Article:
The resulting dough, made with a portion of whole-wheat flour to cram a little more nutrition into it, was very supple and easy to work with. A bit too easy, in fact, because I rolled the dough out too thin, resulting in flatter and crispier muffins than I would have liked. (A nap that went into overtime while the muffins were rising also contributed to this problem.)
The fun part about these is that rather than baking them in the oven, you cook them on a griddle. This gives them that honest-to-goodness pattern of browning that you're used to seeing in your packages of Thomas's and whatnot. Given the muffins' unfortunate thinness, they cooked quickly, but the end result was still tasty, crisp on the outside and soft on the inside, and quite irresistible fresh off of the griddle with a nice pat of butter between their fork-split halves. Next time, I will heed the half-inch thickness guidance in the recipe, which is:
1/2 cup milk
1/2 cup water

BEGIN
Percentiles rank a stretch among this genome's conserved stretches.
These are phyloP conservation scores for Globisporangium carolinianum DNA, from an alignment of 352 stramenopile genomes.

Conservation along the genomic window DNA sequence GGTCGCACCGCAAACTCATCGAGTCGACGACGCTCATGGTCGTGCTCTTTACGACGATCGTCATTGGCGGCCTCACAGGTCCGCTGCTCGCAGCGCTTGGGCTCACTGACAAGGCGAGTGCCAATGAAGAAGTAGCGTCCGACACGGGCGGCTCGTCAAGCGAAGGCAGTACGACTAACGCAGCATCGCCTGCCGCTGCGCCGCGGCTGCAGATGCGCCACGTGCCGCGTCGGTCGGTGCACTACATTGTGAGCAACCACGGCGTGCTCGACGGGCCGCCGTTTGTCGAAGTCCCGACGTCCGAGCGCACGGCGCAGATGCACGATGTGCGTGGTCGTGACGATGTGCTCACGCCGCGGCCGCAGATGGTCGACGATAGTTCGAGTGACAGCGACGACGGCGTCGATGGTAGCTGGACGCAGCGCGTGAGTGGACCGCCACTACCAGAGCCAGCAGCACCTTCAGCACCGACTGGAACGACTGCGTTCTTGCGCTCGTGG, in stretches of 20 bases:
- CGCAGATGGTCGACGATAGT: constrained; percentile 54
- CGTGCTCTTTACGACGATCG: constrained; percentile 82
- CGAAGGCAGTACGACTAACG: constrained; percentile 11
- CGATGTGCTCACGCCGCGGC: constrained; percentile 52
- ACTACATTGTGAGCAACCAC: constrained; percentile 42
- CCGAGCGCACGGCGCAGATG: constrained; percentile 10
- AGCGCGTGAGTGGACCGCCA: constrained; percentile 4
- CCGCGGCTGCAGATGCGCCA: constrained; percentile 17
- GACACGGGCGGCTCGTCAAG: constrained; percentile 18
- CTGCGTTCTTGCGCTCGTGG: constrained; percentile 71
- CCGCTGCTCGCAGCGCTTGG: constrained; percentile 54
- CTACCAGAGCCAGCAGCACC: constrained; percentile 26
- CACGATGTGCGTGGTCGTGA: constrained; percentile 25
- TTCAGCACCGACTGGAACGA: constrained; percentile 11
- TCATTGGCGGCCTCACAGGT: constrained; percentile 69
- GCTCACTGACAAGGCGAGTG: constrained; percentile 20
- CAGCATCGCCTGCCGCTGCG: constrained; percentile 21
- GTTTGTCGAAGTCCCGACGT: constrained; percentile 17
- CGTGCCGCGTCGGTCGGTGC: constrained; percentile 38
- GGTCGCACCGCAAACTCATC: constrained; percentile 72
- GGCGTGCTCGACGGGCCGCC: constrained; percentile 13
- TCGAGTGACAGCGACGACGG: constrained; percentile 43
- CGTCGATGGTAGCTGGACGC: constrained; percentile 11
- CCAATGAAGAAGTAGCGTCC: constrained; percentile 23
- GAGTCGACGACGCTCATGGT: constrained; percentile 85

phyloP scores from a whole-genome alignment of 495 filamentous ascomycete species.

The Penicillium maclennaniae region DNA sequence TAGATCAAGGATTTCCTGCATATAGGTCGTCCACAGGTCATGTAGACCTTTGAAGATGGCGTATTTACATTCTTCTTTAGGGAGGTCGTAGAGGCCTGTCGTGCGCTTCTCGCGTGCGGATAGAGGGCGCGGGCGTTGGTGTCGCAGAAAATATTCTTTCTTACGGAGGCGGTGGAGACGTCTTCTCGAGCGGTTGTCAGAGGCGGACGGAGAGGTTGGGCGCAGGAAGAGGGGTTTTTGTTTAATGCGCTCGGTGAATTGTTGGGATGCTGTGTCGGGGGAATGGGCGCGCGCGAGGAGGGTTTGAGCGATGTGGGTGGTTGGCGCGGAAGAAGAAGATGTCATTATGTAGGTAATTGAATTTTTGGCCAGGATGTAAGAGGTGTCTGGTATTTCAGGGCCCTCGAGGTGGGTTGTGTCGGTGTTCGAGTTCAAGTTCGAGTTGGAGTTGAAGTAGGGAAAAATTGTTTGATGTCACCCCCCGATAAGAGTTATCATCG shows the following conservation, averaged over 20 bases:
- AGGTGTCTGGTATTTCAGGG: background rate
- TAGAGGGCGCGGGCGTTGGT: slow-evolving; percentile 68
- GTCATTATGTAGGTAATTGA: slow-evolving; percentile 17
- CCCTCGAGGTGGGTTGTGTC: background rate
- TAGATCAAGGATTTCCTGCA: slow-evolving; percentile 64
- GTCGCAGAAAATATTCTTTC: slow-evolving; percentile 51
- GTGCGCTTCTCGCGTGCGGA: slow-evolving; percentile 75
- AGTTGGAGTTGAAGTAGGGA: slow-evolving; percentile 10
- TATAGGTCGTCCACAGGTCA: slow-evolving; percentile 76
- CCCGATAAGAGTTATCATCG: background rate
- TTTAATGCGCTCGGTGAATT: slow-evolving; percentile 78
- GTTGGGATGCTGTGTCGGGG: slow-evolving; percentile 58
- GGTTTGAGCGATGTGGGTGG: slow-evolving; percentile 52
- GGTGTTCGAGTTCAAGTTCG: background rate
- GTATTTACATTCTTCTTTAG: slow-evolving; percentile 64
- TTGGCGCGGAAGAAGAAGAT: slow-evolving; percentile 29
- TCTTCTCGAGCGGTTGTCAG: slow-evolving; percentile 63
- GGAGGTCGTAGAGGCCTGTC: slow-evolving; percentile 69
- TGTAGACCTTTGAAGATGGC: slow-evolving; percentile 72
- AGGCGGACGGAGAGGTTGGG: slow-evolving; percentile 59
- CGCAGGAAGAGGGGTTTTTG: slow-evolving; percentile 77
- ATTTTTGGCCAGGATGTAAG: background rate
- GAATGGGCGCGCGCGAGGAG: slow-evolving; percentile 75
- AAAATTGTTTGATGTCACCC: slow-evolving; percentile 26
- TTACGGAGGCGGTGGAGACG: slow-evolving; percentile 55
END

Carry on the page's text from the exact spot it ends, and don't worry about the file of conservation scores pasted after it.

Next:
1 tablespoon sugar
1 teaspoon active dry yeast, or about half a package
2 tbs vegetable oil
3 cups all-purpose flour, substituting whole-wheat for up to half the amount
1/2 teaspoon salt
Microwave the milk, water and sugar together until the milk is lukewarm (but not too hot! or you'll kill the yeast). Add the yeast, mix, and let sit for 10 minutes until mixture is bubbly.
Mix the remaining ingredients in a stand mixer with the dough hook attached, then add milk/water mixture and mix until combined. Knead with the dough hook for 5-6 minutes, adjusting amount of flour and liquid as necessary to make a soft (but not sticky) dough. Put in a greased bowl, cover with plastic wrap and let rise until about doubled.
Roll the dough out on a lightly floured surface until it's 1/2 inch thick (but no thinner!). Prepare a baking sheet with parchment paper, and sprinkle some corn meal over the paper. Use whatever sharp, cylindrical, English-muffin-sized object you have to cut out the muffins, then place them on the cornmealed parchment. When you're done, sprinkle some more corn meal over the muffins-to-be. Cover with a damp towel and let rise in a warm place for about 1/2 hour or until puffy (note: if you take a nap at this point, set an alarm).
Heat a griddle or cast-iron skillet up and lightly spray with cooking spray or brush with oil. Place the puffy muffins on over medium heat and cook until toasty on one side, then flip and cook the other side. When nicely browned and firm, remove and cool on wire racks. Before serving or freezing, use the tines of a fork to puncture around the circumference of the muffin for that authentic "fork-split" look. Enjoy!